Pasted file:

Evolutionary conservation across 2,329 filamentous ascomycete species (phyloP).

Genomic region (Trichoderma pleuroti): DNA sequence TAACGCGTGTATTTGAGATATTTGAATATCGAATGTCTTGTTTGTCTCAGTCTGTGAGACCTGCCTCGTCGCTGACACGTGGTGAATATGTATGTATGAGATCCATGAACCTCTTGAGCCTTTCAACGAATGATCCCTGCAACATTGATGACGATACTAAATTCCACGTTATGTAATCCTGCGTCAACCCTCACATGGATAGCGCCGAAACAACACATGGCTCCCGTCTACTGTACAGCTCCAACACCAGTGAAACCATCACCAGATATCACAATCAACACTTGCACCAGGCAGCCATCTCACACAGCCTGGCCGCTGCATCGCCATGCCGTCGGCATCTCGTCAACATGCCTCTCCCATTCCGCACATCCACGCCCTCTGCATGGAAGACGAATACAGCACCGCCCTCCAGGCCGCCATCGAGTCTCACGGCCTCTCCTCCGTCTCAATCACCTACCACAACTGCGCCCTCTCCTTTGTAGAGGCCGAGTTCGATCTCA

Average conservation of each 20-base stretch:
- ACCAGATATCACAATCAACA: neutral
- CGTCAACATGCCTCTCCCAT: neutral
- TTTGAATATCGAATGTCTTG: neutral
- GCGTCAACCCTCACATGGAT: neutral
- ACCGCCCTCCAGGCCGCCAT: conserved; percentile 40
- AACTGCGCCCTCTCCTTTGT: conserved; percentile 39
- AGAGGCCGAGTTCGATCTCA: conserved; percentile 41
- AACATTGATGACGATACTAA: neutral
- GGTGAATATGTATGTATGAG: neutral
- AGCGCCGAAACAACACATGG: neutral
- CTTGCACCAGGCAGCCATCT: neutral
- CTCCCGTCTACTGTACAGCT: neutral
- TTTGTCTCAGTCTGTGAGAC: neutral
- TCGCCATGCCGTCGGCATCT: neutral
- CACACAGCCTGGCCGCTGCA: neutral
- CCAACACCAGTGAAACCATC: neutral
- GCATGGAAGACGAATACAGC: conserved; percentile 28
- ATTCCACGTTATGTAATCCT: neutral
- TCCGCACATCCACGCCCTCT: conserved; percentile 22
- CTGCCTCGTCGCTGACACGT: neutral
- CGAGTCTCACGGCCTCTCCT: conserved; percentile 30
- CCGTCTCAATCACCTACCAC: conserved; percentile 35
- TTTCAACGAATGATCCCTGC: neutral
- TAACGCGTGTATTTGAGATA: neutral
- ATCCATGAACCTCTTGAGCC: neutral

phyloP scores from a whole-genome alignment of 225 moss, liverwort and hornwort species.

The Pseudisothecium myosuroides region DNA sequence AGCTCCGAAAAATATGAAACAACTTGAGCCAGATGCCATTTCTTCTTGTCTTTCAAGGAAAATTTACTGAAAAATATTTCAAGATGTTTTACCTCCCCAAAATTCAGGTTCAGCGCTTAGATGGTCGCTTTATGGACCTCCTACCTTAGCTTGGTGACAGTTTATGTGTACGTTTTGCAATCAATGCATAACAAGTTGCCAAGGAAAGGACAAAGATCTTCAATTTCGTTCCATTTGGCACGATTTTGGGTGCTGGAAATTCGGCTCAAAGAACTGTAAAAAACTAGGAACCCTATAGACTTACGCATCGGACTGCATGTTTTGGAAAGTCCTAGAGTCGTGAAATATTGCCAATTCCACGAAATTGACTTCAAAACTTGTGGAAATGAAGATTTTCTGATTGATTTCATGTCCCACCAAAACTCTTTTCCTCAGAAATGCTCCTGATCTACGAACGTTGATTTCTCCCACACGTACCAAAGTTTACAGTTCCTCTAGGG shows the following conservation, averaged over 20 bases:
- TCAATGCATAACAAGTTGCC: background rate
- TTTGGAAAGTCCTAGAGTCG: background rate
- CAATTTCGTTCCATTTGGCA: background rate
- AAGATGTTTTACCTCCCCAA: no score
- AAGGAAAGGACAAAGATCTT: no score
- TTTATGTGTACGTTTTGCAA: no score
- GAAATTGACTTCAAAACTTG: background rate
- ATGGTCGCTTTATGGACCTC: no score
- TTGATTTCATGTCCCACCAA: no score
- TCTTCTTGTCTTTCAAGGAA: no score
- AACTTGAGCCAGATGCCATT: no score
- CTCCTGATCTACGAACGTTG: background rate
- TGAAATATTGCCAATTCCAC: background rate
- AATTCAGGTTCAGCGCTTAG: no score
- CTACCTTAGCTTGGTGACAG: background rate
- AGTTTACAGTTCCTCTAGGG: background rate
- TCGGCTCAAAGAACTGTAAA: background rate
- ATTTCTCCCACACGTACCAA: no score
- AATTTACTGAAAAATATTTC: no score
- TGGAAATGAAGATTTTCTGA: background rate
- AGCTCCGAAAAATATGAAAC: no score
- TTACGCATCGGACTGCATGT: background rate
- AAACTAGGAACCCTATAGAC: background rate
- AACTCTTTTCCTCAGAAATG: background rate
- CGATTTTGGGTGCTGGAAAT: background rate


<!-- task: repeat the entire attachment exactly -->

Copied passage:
Evolutionary conservation across 2,329 filamentous ascomycete species (phyloP).

Genomic region (Trichoderma pleuroti): DNA sequence TAACGCGTGTATTTGAGATATTTGAATATCGAATGTCTTGTTTGTCTCAGTCTGTGAGACCTGCCTCGTCGCTGACACGTGGTGAATATGTATGTATGAGATCCATGAACCTCTTGAGCCTTTCAACGAATGATCCCTGCAACATTGATGACGATACTAAATTCCACGTTATGTAATCCTGCGTCAACCCTCACATGGATAGCGCCGAAACAACACATGGCTCCCGTCTACTGTACAGCTCCAACACCAGTGAAACCATCACCAGATATCACAATCAACACTTGCACCAGGCAGCCATCTCACACAGCCTGGCCGCTGCATCGCCATGCCGTCGGCATCTCGTCAACATGCCTCTCCCATTCCGCACATCCACGCCCTCTGCATGGAAGACGAATACAGCACCGCCCTCCAGGCCGCCATCGAGTCTCACGGCCTCTCCTCCGTCTCAATCACCTACCACAACTGCGCCCTCTCCTTTGTAGAGGCCGAGTTCGATCTCA

Average conservation of each 20-base stretch:
- ACCAGATATCACAATCAACA: neutral
- CGTCAACATGCCTCTCCCAT: neutral
- TTTGAATATCGAATGTCTTG: neutral
- GCGTCAACCCTCACATGGAT: neutral
- ACCGCCCTCCAGGCCGCCAT: conserved; percentile 40
- AACTGCGCCCTCTCCTTTGT: conserved; percentile 39
- AGAGGCCGAGTTCGATCTCA: conserved; percentile 41
- AACATTGATGACGATACTAA: neutral
- GGTGAATATGTATGTATGAG: neutral
- AGCGCCGAAACAACACATGG: neutral
- CTTGCACCAGGCAGCCATCT: neutral
- CTCCCGTCTACTGTACAGCT: neutral
- TTTGTCTCAGTCTGTGAGAC: neutral
- TCGCCATGCCGTCGGCATCT: neutral
- CACACAGCCTGGCCGCTGCA: neutral
- CCAACACCAGTGAAACCATC: neutral
- GCATGGAAGACGAATACAGC: conserved; percentile 28
- ATTCCACGTTATGTAATCCT: neutral
- TCCGCACATCCACGCCCTCT: conserved; percentile 22
- CTGCCTCGTCGCTGACACGT: neutral
- CGAGTCTCACGGCCTCTCCT: conserved; percentile 30
- CCGTCTCAATCACCTACCAC: conserved; percentile 35
- TTTCAACGAATGATCCCTGC: neutral
- TAACGCGTGTATTTGAGATA: neutral
- ATCCATGAACCTCTTGAGCC: neutral

phyloP scores from a whole-genome alignment of 225 moss, liverwort and hornwort species.

The Pseudisothecium myosuroides region DNA sequence AGCTCCGAAAAATATGAAACAACTTGAGCCAGATGCCATTTCTTCTTGTCTTTCAAGGAAAATTTACTGAAAAATATTTCAAGATGTTTTACCTCCCCAAAATTCAGGTTCAGCGCTTAGATGGTCGCTTTATGGACCTCCTACCTTAGCTTGGTGACAGTTTATGTGTACGTTTTGCAATCAATGCATAACAAGTTGCCAAGGAAAGGACAAAGATCTTCAATTTCGTTCCATTTGGCACGATTTTGGGTGCTGGAAATTCGGCTCAAAGAACTGTAAAAAACTAGGAACCCTATAGACTTACGCATCGGACTGCATGTTTTGGAAAGTCCTAGAGTCGTGAAATATTGCCAATTCCACGAAATTGACTTCAAAACTTGTGGAAATGAAGATTTTCTGATTGATTTCATGTCCCACCAAAACTCTTTTCCTCAGAAATGCTCCTGATCTACGAACGTTGATTTCTCCCACACGTACCAAAGTTTACAGTTCCTCTAGGG shows the following conservation, averaged over 20 bases:
- TCAATGCATAACAAGTTGCC: background rate
- TTTGGAAAGTCCTAGAGTCG: background rate
- CAATTTCGTTCCATTTGGCA: background rate
- AAGATGTTTTACCTCCCCAA: no score
- AAGGAAAGGACAAAGATCTT: no score
- TTTATGTGTACGTTTTGCAA: no score
- GAAATTGACTTCAAAACTTG: background rate
- ATGGTCGCTTTATGGACCTC: no score
- TTGATTTCATGTCCCACCAA: no score
- TCTTCTTGTCTTTCAAGGAA: no score
- AACTTGAGCCAGATGCCATT: no score
- CTCCTGATCTACGAACGTTG: background rate
- TGAAATATTGCCAATTCCAC: background rate
- AATTCAGGTTCAGCGCTTAG: no score
- CTACCTTAGCTTGGTGACAG: background rate
- AGTTTACAGTTCCTCTAGGG: background rate
- TCGGCTCAAAGAACTGTAAA: background rate
- ATTTCTCCCACACGTACCAA: no score
- AATTTACTGAAAAATATTTC: no score
- TGGAAATGAAGATTTTCTGA: background rate
- AGCTCCGAAAAATATGAAAC: no score
- TTACGCATCGGACTGCATGT: background rate
- AAACTAGGAACCCTATAGAC: background rate
- AACTCTTTTCCTCAGAAATG: background rate
- CGATTTTGGGTGCTGGAAAT: background rate